The pig sty and feed store roof is on! Terry had already removed the old roof and stabilised the structure so yesterday afternoon he called for me to assist him in lifting and fitting the ridge and plates. I got with the program pretty smartish and donned thermals and an impressive numbers of layers before sallying forth into the sunny but brisk day. Whilst Terry stayed to cement in the plates I returned to the questionable joy of minutely dusting and hoovering every single piece of wood upstairs from the purlings down and with only the hose of the vacuum cleaner as a tool. It is a grindingly boring process. The wood has to clean before we apply PVA glue twice with sanding after each application and before the varnish. Only another two of these surgical clean operations to go then! Terry joined me later and we started the first run of PVA on the wood and called it a day.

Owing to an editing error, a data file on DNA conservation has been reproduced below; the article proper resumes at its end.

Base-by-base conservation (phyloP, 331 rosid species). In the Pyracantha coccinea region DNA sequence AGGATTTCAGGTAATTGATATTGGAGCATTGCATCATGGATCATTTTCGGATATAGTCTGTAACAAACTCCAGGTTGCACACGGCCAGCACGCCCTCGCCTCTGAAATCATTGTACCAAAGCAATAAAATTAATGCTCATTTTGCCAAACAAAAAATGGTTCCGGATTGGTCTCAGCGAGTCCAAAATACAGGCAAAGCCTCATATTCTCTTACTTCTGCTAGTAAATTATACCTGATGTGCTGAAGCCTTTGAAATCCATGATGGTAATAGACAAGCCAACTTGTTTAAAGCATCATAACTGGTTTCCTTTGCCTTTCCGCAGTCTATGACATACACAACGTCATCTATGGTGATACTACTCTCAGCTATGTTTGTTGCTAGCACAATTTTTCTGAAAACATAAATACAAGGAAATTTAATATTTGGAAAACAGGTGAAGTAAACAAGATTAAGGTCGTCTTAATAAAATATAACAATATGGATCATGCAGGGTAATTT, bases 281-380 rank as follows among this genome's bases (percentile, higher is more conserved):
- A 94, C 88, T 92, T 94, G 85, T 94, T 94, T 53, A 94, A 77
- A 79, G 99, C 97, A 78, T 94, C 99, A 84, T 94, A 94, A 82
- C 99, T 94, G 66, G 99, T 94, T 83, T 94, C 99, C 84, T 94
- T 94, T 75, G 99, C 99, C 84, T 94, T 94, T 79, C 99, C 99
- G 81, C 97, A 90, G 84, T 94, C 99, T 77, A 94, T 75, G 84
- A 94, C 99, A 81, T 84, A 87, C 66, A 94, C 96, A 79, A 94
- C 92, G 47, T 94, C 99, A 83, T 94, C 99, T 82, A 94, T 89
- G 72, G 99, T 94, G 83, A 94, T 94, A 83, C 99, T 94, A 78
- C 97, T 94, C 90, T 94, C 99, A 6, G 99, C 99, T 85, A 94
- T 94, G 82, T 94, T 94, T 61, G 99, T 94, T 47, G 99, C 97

The following day after breakfast Terry donned an extra layer to his work ensemble and with the help of a friend, in quick succession proceeded to cut and lay the rafters, use the off cuts of EPS polystyrene from the house to insulate, off cuts of membrane and lay baton before the old roof tiles and new ridge tiles were recycled and laid on the roof of the pig sty. Terry adopted the Bulgarian tradition of laying tiles against the wall as a form of flashing for off runs of water. Ilia and his herd of sheep tinkled down the lane and from my lofty heights I watched him look over the garden wall at the pigsty proceedings and engage Terry and his friend in conversation. Terry later revealed that he’d said “you’ll be buying them toys next”. This from a man in his 60’s, out in -3 degrees with horrendously swollen knees grazing his sheep so they don’t get barn bound! He’s such a cantankerous old sod because what Terry didn’t see after this exchange was that, as he turned his back on Terry, Ilia was full frontal to me. I saw his face was cracked wide open from his own joke and he chortled as he meandered off down the lane.